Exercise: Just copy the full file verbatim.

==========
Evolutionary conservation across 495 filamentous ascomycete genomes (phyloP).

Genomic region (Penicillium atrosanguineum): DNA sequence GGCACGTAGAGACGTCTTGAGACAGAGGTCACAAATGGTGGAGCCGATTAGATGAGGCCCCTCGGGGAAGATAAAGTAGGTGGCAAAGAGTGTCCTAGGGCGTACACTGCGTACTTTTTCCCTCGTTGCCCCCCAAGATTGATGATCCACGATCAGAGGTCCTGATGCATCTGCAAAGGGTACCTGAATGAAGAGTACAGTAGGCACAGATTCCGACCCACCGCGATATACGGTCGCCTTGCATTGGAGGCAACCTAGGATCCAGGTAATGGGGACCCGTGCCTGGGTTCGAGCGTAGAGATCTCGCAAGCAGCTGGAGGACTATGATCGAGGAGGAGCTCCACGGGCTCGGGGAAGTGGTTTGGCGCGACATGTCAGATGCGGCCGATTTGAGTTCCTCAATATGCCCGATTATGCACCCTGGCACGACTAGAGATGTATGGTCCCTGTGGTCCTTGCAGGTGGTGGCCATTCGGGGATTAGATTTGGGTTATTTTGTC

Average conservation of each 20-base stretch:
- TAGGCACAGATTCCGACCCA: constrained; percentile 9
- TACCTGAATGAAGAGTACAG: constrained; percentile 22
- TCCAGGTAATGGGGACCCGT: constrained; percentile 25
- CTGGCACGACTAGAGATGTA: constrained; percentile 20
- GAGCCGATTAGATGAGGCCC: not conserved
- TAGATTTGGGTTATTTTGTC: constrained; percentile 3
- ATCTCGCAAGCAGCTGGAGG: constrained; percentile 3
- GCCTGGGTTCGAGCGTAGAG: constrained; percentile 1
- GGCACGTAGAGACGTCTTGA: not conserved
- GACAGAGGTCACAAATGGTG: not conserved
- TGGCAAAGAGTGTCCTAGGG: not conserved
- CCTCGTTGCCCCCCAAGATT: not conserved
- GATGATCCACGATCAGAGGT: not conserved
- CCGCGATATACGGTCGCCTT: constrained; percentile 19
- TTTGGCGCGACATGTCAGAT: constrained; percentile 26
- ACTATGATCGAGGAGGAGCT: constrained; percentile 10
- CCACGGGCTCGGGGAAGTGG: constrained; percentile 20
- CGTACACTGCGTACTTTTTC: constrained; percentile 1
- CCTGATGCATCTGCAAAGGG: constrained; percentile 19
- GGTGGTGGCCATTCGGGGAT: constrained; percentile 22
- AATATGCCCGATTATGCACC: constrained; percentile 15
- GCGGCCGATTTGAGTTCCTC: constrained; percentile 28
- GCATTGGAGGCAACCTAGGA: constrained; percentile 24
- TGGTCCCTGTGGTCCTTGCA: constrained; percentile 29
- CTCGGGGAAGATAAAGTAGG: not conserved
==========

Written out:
Evolutionary conservation across 495 filamentous ascomycete genomes (phyloP).

Genomic region (Penicillium atrosanguineum): DNA sequence GGCACGTAGAGACGTCTTGAGACAGAGGTCACAAATGGTGGAGCCGATTAGATGAGGCCCCTCGGGGAAGATAAAGTAGGTGGCAAAGAGTGTCCTAGGGCGTACACTGCGTACTTTTTCCCTCGTTGCCCCCCAAGATTGATGATCCACGATCAGAGGTCCTGATGCATCTGCAAAGGGTACCTGAATGAAGAGTACAGTAGGCACAGATTCCGACCCACCGCGATATACGGTCGCCTTGCATTGGAGGCAACCTAGGATCCAGGTAATGGGGACCCGTGCCTGGGTTCGAGCGTAGAGATCTCGCAAGCAGCTGGAGGACTATGATCGAGGAGGAGCTCCACGGGCTCGGGGAAGTGGTTTGGCGCGACATGTCAGATGCGGCCGATTTGAGTTCCTCAATATGCCCGATTATGCACCCTGGCACGACTAGAGATGTATGGTCCCTGTGGTCCTTGCAGGTGGTGGCCATTCGGGGATTAGATTTGGGTTATTTTGTC

Average conservation of each 20-base stretch:
- TAGGCACAGATTCCGACCCA: constrained; percentile 9
- TACCTGAATGAAGAGTACAG: constrained; percentile 22
- TCCAGGTAATGGGGACCCGT: constrained; percentile 25
- CTGGCACGACTAGAGATGTA: constrained; percentile 20
- GAGCCGATTAGATGAGGCCC: not conserved
- TAGATTTGGGTTATTTTGTC: constrained; percentile 3
- ATCTCGCAAGCAGCTGGAGG: constrained; percentile 3
- GCCTGGGTTCGAGCGTAGAG: constrained; percentile 1
- GGCACGTAGAGACGTCTTGA: not conserved
- GACAGAGGTCACAAATGGTG: not conserved
- TGGCAAAGAGTGTCCTAGGG: not conserved
- CCTCGTTGCCCCCCAAGATT: not conserved
- GATGATCCACGATCAGAGGT: not conserved
- CCGCGATATACGGTCGCCTT: constrained; percentile 19
- TTTGGCGCGACATGTCAGAT: constrained; percentile 26
- ACTATGATCGAGGAGGAGCT: constrained; percentile 10
- CCACGGGCTCGGGGAAGTGG: constrained; percentile 20
- CGTACACTGCGTACTTTTTC: constrained; percentile 1
- CCTGATGCATCTGCAAAGGG: constrained; percentile 19
- GGTGGTGGCCATTCGGGGAT: constrained; percentile 22
- AATATGCCCGATTATGCACC: constrained; percentile 15
- GCGGCCGATTTGAGTTCCTC: constrained; percentile 28
- GCATTGGAGGCAACCTAGGA: constrained; percentile 24
- TGGTCCCTGTGGTCCTTGCA: constrained; percentile 29
- CTCGGGGAAGATAAAGTAGG: not conserved